Getting to the camp site was an experience in itself as the road leading to it was only around two feet wider than the motorhome itself so this was a bit of a baptism of fire to navigate our way down the lane without scraping the side of our new pride and joy. Motorhoming, we thought, would be a stressless experience but our imagination was quickly dampened when we had trouble flushing the toilet, getting the fridge to work and generally operate and understand all of the gadgets and gizmos that the previous owner have lovingly installed, but, after a few reads through various instruction manuals we quickly got to learn what to do (though I feel that there is a lot more we need to know before we are fully conversant). Toilet flushed and fridge getting cooler we opened the first ‘ceremonial’ bottle of Malborough white wine and settled down for the evening, taking time to watch a DVD and eat some food which we bought from a local Tesco store……..we decided that cooking would probably be too much for our first night so the pre-cooked chicken was very welcome indeed. Our first night’s sleep was a good one, getting used to sleeping ‘in the air’ (the double bed pulls down over the two front seats in the cab) was not difficult at all and we both soon dropped off, more than likely helped by the fact that we we both absolutely knackered from the day’s excitement and the bottle of wine +1 that we managed to get through.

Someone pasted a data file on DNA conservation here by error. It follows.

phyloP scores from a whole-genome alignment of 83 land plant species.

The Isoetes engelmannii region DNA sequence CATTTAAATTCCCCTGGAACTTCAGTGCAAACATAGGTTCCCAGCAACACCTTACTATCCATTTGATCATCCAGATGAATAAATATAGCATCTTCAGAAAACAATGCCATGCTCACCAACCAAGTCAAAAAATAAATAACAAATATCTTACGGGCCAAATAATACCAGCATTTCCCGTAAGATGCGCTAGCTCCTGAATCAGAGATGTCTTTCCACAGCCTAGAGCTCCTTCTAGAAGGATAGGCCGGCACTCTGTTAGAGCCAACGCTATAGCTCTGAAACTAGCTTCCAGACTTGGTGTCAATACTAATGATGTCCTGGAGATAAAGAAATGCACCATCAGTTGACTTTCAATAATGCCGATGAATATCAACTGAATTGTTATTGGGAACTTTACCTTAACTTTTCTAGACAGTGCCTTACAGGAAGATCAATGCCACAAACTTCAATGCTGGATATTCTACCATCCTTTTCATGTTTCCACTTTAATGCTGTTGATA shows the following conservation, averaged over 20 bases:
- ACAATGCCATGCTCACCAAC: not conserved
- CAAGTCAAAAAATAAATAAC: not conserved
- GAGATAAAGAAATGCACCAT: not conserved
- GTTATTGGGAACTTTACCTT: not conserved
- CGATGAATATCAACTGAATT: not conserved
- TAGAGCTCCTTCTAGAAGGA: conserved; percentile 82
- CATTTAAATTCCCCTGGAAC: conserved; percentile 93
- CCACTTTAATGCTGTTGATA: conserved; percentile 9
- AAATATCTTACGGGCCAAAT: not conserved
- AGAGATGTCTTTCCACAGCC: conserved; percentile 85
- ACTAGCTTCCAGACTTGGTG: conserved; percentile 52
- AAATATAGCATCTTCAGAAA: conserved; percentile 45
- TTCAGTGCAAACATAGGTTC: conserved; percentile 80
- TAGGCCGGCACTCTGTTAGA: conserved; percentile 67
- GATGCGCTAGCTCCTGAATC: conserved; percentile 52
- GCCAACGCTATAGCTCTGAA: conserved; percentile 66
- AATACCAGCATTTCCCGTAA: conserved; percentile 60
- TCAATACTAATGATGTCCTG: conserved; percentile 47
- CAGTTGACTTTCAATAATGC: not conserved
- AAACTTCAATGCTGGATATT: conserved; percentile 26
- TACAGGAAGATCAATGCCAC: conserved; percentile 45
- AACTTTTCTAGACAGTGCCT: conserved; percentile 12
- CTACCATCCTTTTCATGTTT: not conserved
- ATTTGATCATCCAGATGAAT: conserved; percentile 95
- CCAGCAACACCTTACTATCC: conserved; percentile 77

Our Hymer in Padstow
Our Hymer in Padstow

Our original plan was to spend just one night in Padstow and then move on to a ‘wild camping’ spot just outside of Minehead for our second night, but we made the decision fairly quickly after first arriving that we needed the security of a camp site to allow us to acclimatise ourselves to the van in an environment that had others around, after all, when you have trouble flushing the loo it’s best not to be too adventurous. So first night done, the learning experience started and we are on our way. Today Padstow, tomorrow Padstow, the future……..Europe!




One response

23 09 2009
Simon Butler

Sounds like you’ve got your adventure off to a grand start Steve. Looking forward to reading more.